Research Features

A PhD student in FABI, Runlei Chang, has discovered and described 19 new fungal species from China as part of the research for his thesis, working under the supervision of Prof. Wilhelm de Beer, Dr Tuan Duong and Prof. Mike Wingfield. These fungi are all associated with conifer-infesting bark beetles and their mites and belong to well-known genera such as Ophiostoma and Leptographium. Two of Mr Chang's papers describing the new species have been published in prominent mycological journals, Persoonia (Chang et al. 2018) and MycoKeys (Chang et al. 2017), while a third paper is currently under review with another international journal. 

The ophiostomatoid fungi are an important group of fungi as some of these species can kill trees. They are often introduced into new countries by their bark or ambrosia beetle associates, when these insects are move around the world in wood and timber products. 

Mr Chang's research follows a long tradition of bark beetle related research done in FABI on fungi from China by students and collaborators from that country. The first of these papers was published by the first Chinese PhD student in FABI, Dr Xudong Zhou, in 2000. A total of 37 bark beetle associated fungi have already been named and described from China by FABIans in the studies listed below. 

The collaborative research between FABI and China stretches beyond bark beetle associates and also includes studies on other forestry pests and diseases. The work has been funded over the years by several organisations such as the NRF and various Chinese government organisations. At present most of the work is done under the umbrella of the CERC-FABI Tree Protection Programme.


Chang R, Duong TA, Taerum SJ, Wingfield MJ, Zhou XD, Yin M, De Beer ZW. (2018) Ophiostomatoid fungi associated with the spruce bark beetle Ips typographus, including 11 new species from China. Persoonia 42:50-74. 10.3767/persoonia.2019.42.03 PDF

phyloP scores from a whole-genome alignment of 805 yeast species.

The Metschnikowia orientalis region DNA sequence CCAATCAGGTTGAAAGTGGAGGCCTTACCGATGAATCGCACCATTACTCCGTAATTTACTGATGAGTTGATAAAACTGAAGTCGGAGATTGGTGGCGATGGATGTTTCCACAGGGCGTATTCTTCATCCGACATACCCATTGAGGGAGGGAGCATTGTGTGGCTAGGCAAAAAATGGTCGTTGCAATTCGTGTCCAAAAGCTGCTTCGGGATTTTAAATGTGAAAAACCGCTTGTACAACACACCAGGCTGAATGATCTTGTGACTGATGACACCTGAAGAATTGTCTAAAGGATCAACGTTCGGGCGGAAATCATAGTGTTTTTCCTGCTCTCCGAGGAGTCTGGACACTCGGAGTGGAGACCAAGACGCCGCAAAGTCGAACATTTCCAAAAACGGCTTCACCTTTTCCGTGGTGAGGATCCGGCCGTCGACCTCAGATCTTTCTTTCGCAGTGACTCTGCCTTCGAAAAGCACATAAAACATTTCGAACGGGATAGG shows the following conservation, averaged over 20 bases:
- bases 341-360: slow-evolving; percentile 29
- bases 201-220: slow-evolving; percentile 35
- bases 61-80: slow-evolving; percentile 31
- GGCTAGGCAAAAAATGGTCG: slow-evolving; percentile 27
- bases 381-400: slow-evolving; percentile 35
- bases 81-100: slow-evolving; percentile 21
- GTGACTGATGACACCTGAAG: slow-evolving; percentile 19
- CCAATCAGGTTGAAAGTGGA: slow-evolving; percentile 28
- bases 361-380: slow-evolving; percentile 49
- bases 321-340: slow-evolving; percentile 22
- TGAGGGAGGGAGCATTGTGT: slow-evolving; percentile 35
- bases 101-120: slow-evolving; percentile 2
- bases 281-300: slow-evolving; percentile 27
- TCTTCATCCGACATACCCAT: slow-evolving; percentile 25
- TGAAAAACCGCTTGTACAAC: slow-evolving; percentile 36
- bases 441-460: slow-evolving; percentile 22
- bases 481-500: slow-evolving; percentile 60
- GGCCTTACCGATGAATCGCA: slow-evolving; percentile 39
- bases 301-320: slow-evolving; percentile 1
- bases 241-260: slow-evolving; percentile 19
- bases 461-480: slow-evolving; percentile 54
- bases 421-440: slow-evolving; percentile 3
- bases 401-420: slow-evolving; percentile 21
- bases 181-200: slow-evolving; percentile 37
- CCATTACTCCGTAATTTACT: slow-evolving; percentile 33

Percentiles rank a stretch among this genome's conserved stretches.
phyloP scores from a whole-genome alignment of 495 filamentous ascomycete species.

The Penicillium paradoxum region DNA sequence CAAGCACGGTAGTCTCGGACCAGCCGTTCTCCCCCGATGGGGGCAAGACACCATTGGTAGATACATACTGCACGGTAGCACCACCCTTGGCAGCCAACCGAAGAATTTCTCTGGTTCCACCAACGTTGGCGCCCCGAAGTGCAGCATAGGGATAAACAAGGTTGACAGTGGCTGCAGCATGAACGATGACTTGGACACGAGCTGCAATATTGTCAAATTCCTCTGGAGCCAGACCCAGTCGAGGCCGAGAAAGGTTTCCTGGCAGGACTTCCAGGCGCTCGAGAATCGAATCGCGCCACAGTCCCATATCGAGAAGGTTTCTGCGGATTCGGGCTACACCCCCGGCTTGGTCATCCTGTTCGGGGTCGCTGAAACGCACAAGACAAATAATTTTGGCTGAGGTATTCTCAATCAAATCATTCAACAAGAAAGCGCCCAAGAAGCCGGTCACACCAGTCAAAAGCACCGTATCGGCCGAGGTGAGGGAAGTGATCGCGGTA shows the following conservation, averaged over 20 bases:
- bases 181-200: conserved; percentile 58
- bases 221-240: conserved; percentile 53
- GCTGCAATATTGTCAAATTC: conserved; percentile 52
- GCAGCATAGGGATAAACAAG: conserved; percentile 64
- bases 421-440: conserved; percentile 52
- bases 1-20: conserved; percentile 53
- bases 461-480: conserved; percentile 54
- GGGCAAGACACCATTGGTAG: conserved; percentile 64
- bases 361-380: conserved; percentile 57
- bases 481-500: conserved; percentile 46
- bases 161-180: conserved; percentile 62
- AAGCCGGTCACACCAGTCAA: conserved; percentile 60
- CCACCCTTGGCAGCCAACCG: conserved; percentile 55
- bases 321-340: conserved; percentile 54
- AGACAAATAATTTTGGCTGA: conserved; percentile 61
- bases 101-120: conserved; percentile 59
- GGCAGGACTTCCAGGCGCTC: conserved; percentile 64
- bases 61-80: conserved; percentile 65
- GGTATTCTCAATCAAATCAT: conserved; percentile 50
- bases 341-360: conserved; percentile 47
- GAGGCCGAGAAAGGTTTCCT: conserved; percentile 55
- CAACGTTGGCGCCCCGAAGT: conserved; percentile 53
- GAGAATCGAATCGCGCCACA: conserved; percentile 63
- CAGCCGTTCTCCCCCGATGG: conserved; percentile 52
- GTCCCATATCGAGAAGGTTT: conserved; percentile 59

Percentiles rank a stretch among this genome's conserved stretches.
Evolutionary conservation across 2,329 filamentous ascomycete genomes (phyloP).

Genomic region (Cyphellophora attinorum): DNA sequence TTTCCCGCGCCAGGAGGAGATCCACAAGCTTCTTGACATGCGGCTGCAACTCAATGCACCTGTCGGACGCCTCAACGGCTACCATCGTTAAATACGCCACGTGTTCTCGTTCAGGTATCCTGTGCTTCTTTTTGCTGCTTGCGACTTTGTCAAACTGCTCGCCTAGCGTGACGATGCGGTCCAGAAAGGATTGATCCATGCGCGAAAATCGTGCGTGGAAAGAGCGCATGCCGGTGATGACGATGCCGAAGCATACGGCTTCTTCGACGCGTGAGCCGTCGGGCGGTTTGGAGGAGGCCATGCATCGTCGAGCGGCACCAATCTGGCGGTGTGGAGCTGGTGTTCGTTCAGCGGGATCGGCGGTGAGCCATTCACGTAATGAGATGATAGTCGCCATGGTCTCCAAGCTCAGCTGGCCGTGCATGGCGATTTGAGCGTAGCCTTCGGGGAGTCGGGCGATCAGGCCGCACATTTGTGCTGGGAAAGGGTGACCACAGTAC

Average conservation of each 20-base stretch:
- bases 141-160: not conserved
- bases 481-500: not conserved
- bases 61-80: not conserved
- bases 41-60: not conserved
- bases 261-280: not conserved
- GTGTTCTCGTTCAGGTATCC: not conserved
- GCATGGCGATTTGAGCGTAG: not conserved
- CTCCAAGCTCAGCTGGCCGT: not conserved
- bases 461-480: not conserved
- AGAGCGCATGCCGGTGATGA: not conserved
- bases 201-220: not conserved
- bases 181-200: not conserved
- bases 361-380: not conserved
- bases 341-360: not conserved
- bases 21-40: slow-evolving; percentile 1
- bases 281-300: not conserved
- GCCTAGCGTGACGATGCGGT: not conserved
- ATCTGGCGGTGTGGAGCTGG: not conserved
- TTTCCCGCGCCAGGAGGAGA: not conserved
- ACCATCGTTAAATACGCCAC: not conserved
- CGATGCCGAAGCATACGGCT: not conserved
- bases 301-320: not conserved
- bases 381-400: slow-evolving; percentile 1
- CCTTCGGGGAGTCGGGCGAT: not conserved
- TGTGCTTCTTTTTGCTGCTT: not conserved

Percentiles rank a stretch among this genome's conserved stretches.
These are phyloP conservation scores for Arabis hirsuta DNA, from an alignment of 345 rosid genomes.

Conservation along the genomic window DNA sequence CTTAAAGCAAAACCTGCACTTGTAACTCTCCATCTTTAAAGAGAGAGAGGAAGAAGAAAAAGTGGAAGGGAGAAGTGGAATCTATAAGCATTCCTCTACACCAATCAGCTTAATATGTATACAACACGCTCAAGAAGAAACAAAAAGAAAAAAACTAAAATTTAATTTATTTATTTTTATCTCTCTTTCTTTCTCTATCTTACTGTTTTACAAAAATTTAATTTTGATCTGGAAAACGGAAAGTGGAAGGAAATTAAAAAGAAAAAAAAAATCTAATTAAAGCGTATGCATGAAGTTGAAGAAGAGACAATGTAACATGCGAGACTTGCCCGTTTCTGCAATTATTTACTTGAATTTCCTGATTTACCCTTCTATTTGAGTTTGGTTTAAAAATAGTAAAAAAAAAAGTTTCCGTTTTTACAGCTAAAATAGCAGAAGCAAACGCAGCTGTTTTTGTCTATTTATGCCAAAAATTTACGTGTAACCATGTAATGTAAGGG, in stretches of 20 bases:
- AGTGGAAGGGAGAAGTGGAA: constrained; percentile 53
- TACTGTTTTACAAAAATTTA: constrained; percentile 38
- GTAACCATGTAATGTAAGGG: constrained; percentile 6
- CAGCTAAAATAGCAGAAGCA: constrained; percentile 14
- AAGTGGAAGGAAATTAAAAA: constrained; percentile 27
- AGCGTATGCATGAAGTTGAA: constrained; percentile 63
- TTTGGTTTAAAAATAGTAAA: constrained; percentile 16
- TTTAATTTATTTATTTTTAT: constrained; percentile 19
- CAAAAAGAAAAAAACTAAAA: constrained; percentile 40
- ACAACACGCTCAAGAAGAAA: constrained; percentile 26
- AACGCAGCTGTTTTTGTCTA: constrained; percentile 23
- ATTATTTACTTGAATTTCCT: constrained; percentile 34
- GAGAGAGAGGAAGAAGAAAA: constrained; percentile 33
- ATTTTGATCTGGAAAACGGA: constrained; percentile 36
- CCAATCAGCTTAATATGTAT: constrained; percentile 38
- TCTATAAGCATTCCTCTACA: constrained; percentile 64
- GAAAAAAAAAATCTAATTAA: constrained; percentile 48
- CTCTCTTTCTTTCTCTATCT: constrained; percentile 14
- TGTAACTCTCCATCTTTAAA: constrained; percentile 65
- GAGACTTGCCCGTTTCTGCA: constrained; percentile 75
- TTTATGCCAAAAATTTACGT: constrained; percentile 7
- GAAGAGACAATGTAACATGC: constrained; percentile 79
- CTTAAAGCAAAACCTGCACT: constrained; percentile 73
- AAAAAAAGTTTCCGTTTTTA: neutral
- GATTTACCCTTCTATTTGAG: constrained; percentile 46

Zhou XD, Jacobs K, Morelet M, Ye H, Lieutier F, Wingfield MJ. (2001) A new Leptographium species associated with Tomicus piniperda in south-western China. Mycoscience 41:573-578. PDF

Yin M, Wingfield MJ, Zhou X, De Beer ZW. (2016) Multigene phylogenies and morphological characterization of five new Ophiostoma spp. associated with spruce-infesting bark beetles in China. Fungal Biology 120(4):454-470. 10.1016/j.funbio.2015.12.004

Yin M, Duong TA, Wingfield MJ, Zhou X, De Beer ZW. (2015) Taxonomy and phylogeny of the Leptographium procerum complex, including L. sinense sp. nov. and L. longiconidiophorum sp. nov. Antonie van Leeuwenhoek 107(2):547-563. 10.1007/s10482-014-0351-9

Taerum SJ, Hoareau TB, Duong TA, De Beer ZW, Jankowiak R, Wingfield MJ. (2017) Putative origins of the fungus Leptographium procerum. Fungal Biology 121(1):82-94. 10.1016/j.funbio.2016.09.007

Taerum SJ, Duong TA, De Beer ZW, Gillette N, Sun J, Owen DR, Wingfield MJ. (2013) Large shift in symbiont assemblage in the invasive red turpentine beetle. PLoS ONE 8(10):e78126. 10.1126/science.aac6674 PDF

Paciura D, Zhou XD, De Beer ZW, Jacobs K, Ye H, Wingfield M. (2010) Characterisation of synnematous bark beetle-associated fungi from China, including Graphium carbonarium sp. nov. Fungal Diversity 40(1):75-88. 10.1007/s13225-009-0004-x PDF

Paciura D, De Beer ZW, Jacobs K, Zhou XD, Ye H, Wingfield MJ. (2010) Eight new Leptographium species associated with tree-infesting bark beetles in China. Persoonia 25:94-108. 10.3767/003158510X551097 PDF

Lu M, Zhou XD, De Beer ZW, Wingfield MJ, Sun J-H. (2009) Ophiostomatoid fungi associated with the invasive pine-infesting bark beetle, Dendroctonus valens, in China. Fungal Diversity 38:133-145. PDF

Chang R, Duong TA, Taerum SJ, Wingfield MJ, Zhou X, De Beer ZW. (2017) Ophiostomatoid fungi associated with conifer-infesting beetles and their phoretic mites in Yunnan, China. MycoKeys 28:19-64. 10.3897/mycokeys.28.21758 PDF

Taerum SJ, Konečný A, de Beer ZW, Cibrian-Tovar D, Wingfield MJ. (2016) Population genetics and symbiont assemblages support different invasion scenarios for the red turpentine beetle (Dendroctonus valens). Biological Journal of the Linnean Society 118(3):486-502. 10.1111/bij.12781 PDF